Poor Ebon. But hey! He gets his greatest wish, that one thing he’s dreamed of for so long and is allowed to attend the Academy, where he promptly tries to play catchup since he’s about six years late to the party. It’s okay though, ’cause for some reason the benches and stuff in the room made for ten year olds fit him, too. Or maybe he was just awkwardly squeezed into them and had to hunch the whole time. That’ll do a number on the posture.

Ebon is… a little inconsistent at times, though it sort of makes sense, considering how he’s so far behind on being allowed to be himself. Fortunately, he manages to make friends at the Academy relatively quickly. He also makes enemies though, naturally. In particular there’s one going by the name of Lillith, and I admit that their rivalry (if that is what we want to call it) is probably the only thing that I didn’t enjoy much. It came out of no-where and felt just a little too unreasonably cruel and “Ha ha, high school kids, amirght?

Are we really that horrible to each other? Wait. Don’t answer that.

His friendships, on the other hand, feel well deserved and organic, and I liked both Theren and Kalem reasonably well. Ebon, of course, needs them both, and it isn’t until long that he’s swept into a conspiracy hatched by his father. Or so we are led to believe, because there are still questions unanswered by the end. Even for Ebon, who decided to try and unravel the mystery, his two friends by his side.

It goes reasonably well. Sort of. Kind of.

Overall, I liked this book, though I am finding it a little hard to place? It’s not a story about a magical academy, for one. Even though it takes place in one. It’s also not really a coming of age sort of story since Ebon has still so much room to grow. It’s also not one entirely about personal growth in his craft, considering he barely manages two proper spells throughout the entire thing. Adventure? Kind of? Maybe? Mystery? Hmmm, getting there. A bit of political intrigue?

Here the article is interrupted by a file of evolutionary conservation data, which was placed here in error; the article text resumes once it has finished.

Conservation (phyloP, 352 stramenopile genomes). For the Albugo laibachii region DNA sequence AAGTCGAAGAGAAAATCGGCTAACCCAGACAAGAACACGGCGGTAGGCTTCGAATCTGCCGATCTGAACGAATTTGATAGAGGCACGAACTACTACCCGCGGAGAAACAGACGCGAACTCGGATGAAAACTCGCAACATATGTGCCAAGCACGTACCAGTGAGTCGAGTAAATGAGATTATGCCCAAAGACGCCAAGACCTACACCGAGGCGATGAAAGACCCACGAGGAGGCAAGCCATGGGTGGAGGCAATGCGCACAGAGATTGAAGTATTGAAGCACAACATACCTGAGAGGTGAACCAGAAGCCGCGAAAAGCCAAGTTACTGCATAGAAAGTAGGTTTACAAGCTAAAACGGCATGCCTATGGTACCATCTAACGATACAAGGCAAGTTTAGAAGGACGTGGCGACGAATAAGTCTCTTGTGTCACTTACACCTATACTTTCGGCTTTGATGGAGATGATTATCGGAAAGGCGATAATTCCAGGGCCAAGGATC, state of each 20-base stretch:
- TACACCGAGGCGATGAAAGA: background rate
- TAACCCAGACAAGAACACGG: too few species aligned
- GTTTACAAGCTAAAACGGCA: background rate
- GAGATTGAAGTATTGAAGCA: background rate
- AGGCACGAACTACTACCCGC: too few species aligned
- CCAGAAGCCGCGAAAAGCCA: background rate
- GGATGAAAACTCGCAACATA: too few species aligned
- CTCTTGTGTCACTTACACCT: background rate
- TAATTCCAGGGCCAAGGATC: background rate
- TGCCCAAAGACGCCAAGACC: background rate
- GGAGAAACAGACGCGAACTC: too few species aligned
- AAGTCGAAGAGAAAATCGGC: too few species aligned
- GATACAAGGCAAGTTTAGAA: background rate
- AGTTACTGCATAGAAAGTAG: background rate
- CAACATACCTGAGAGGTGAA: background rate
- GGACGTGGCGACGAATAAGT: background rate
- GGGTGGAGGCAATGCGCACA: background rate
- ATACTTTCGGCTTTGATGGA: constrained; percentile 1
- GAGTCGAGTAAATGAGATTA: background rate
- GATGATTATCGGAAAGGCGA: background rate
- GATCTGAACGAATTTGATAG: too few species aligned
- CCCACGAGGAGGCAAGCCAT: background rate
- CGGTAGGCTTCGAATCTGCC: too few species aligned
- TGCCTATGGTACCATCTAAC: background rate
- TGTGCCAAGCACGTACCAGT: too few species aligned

Alright, it’s probably all of the above. Plus, it’s just generally a really nice read. I’m glad I picked it up.

… and, just for the record, my favourite character in the whole thing is Mako and I want to know more about him. Which one of the reasons why I will keep reading through the series, hoping to uncover more.

Short Story Review: Blackberries and Snow

By Lacey over at allnightwriting
Read it here.

It’s hot today, going to be hotter tomorrow, and now the sky is an unbroken field of haze that burns the throat as it goes down and reeks of charred wood and burnt rubber.

I‘ve never reviewed a short story before, so I am not entirely sure where to start or where to end, especially with this particular piece. There’s a lot packed into so few words, and it all comes together under the unkind heat of a world turned hostile by rampant climate change. Which, now more than ever, is a topic that very much resonates with a lot of us. Worries us, even. Though while that is a tangible theme, the story didn’t leave me feeling grim and hopeless. No. Rather the opposite. 

I feel the string that ties me to these people, to my home, acutely this morning. It’s alive, vibrant, and hooked so deeply into my heart that it’s going to hurt when I pull away.

Blackberries and Snow is a a beautiful, short eco punk story that follows a young woman in her steps over the threshold of her childhood home, and out into an uncertain, but hopeful future.

I like it, okay. I don’t really know what else to say. Lacey’s writing has always drawn me in, and I love how she doesn’t ever let us lose hope, or get lost in the darkness of an inherently dark theme.